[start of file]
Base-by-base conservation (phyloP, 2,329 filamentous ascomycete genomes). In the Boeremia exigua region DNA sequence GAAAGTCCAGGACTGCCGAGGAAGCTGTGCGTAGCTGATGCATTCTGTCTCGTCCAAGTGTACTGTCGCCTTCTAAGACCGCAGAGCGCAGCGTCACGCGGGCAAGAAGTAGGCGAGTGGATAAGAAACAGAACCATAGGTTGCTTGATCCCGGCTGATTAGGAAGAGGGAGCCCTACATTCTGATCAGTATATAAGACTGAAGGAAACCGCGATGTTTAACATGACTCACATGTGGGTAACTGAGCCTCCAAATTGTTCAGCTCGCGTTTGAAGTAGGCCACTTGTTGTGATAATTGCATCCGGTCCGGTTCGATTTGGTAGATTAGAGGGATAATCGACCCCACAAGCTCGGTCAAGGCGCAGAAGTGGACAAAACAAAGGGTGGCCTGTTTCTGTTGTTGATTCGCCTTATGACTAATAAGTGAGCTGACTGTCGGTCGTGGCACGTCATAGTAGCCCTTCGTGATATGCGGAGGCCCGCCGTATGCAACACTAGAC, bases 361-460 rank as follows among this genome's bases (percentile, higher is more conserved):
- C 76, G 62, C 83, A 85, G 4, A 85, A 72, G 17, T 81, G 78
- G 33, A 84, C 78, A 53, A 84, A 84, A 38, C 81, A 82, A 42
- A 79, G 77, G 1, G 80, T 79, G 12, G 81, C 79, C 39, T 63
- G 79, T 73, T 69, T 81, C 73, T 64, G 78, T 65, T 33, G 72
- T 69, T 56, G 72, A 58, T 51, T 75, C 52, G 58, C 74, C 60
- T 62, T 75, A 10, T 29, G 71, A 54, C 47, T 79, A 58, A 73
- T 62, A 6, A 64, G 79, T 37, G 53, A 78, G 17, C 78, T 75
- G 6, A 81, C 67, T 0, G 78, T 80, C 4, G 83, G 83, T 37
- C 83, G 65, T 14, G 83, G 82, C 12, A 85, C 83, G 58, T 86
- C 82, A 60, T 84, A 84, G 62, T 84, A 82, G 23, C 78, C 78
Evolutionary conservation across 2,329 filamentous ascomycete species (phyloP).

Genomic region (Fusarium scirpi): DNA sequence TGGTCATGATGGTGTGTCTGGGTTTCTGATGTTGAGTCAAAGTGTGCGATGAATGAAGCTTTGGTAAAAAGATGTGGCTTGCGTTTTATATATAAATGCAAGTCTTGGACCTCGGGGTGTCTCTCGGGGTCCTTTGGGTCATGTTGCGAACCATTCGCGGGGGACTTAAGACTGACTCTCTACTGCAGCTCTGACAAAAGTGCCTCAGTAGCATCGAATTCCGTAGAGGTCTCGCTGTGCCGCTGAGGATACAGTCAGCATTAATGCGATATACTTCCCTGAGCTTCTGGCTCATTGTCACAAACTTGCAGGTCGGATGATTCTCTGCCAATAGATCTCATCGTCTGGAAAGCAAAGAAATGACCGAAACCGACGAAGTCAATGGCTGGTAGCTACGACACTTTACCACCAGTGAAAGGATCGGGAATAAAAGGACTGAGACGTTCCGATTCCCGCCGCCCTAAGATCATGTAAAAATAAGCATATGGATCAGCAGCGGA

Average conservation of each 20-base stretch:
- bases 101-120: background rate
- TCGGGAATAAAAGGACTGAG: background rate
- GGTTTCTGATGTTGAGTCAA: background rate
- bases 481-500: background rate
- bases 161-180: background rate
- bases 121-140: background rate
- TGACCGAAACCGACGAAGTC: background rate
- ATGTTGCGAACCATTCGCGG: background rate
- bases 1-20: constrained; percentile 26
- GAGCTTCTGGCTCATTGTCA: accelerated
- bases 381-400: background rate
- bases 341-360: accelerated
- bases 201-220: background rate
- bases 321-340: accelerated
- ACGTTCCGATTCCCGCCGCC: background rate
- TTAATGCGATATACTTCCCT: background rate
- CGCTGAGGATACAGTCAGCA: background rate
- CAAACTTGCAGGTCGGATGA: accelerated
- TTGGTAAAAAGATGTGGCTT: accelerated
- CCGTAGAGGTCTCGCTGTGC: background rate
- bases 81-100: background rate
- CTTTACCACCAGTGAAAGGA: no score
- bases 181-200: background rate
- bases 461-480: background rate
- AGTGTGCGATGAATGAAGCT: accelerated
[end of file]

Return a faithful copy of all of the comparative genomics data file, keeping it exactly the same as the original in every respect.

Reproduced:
Base-by-base conservation (phyloP, 2,329 filamentous ascomycete genomes). In the Boeremia exigua region DNA sequence GAAAGTCCAGGACTGCCGAGGAAGCTGTGCGTAGCTGATGCATTCTGTCTCGTCCAAGTGTACTGTCGCCTTCTAAGACCGCAGAGCGCAGCGTCACGCGGGCAAGAAGTAGGCGAGTGGATAAGAAACAGAACCATAGGTTGCTTGATCCCGGCTGATTAGGAAGAGGGAGCCCTACATTCTGATCAGTATATAAGACTGAAGGAAACCGCGATGTTTAACATGACTCACATGTGGGTAACTGAGCCTCCAAATTGTTCAGCTCGCGTTTGAAGTAGGCCACTTGTTGTGATAATTGCATCCGGTCCGGTTCGATTTGGTAGATTAGAGGGATAATCGACCCCACAAGCTCGGTCAAGGCGCAGAAGTGGACAAAACAAAGGGTGGCCTGTTTCTGTTGTTGATTCGCCTTATGACTAATAAGTGAGCTGACTGTCGGTCGTGGCACGTCATAGTAGCCCTTCGTGATATGCGGAGGCCCGCCGTATGCAACACTAGAC, bases 361-460 rank as follows among this genome's bases (percentile, higher is more conserved):
- C 76, G 62, C 83, A 85, G 4, A 85, A 72, G 17, T 81, G 78
- G 33, A 84, C 78, A 53, A 84, A 84, A 38, C 81, A 82, A 42
- A 79, G 77, G 1, G 80, T 79, G 12, G 81, C 79, C 39, T 63
- G 79, T 73, T 69, T 81, C 73, T 64, G 78, T 65, T 33, G 72
- T 69, T 56, G 72, A 58, T 51, T 75, C 52, G 58, C 74, C 60
- T 62, T 75, A 10, T 29, G 71, A 54, C 47, T 79, A 58, A 73
- T 62, A 6, A 64, G 79, T 37, G 53, A 78, G 17, C 78, T 75
- G 6, A 81, C 67, T 0, G 78, T 80, C 4, G 83, G 83, T 37
- C 83, G 65, T 14, G 83, G 82, C 12, A 85, C 83, G 58, T 86
- C 82, A 60, T 84, A 84, G 62, T 84, A 82, G 23, C 78, C 78
Evolutionary conservation across 2,329 filamentous ascomycete species (phyloP).

Genomic region (Fusarium scirpi): DNA sequence TGGTCATGATGGTGTGTCTGGGTTTCTGATGTTGAGTCAAAGTGTGCGATGAATGAAGCTTTGGTAAAAAGATGTGGCTTGCGTTTTATATATAAATGCAAGTCTTGGACCTCGGGGTGTCTCTCGGGGTCCTTTGGGTCATGTTGCGAACCATTCGCGGGGGACTTAAGACTGACTCTCTACTGCAGCTCTGACAAAAGTGCCTCAGTAGCATCGAATTCCGTAGAGGTCTCGCTGTGCCGCTGAGGATACAGTCAGCATTAATGCGATATACTTCCCTGAGCTTCTGGCTCATTGTCACAAACTTGCAGGTCGGATGATTCTCTGCCAATAGATCTCATCGTCTGGAAAGCAAAGAAATGACCGAAACCGACGAAGTCAATGGCTGGTAGCTACGACACTTTACCACCAGTGAAAGGATCGGGAATAAAAGGACTGAGACGTTCCGATTCCCGCCGCCCTAAGATCATGTAAAAATAAGCATATGGATCAGCAGCGGA

Average conservation of each 20-base stretch:
- bases 101-120: background rate
- TCGGGAATAAAAGGACTGAG: background rate
- GGTTTCTGATGTTGAGTCAA: background rate
- bases 481-500: background rate
- bases 161-180: background rate
- bases 121-140: background rate
- TGACCGAAACCGACGAAGTC: background rate
- ATGTTGCGAACCATTCGCGG: background rate
- bases 1-20: constrained; percentile 26
- GAGCTTCTGGCTCATTGTCA: accelerated
- bases 381-400: background rate
- bases 341-360: accelerated
- bases 201-220: background rate
- bases 321-340: accelerated
- ACGTTCCGATTCCCGCCGCC: background rate
- TTAATGCGATATACTTCCCT: background rate
- CGCTGAGGATACAGTCAGCA: background rate
- CAAACTTGCAGGTCGGATGA: accelerated
- TTGGTAAAAAGATGTGGCTT: accelerated
- CCGTAGAGGTCTCGCTGTGC: background rate
- bases 81-100: background rate
- CTTTACCACCAGTGAAAGGA: no score
- bases 181-200: background rate
- bases 461-480: background rate
- AGTGTGCGATGAATGAAGCT: accelerated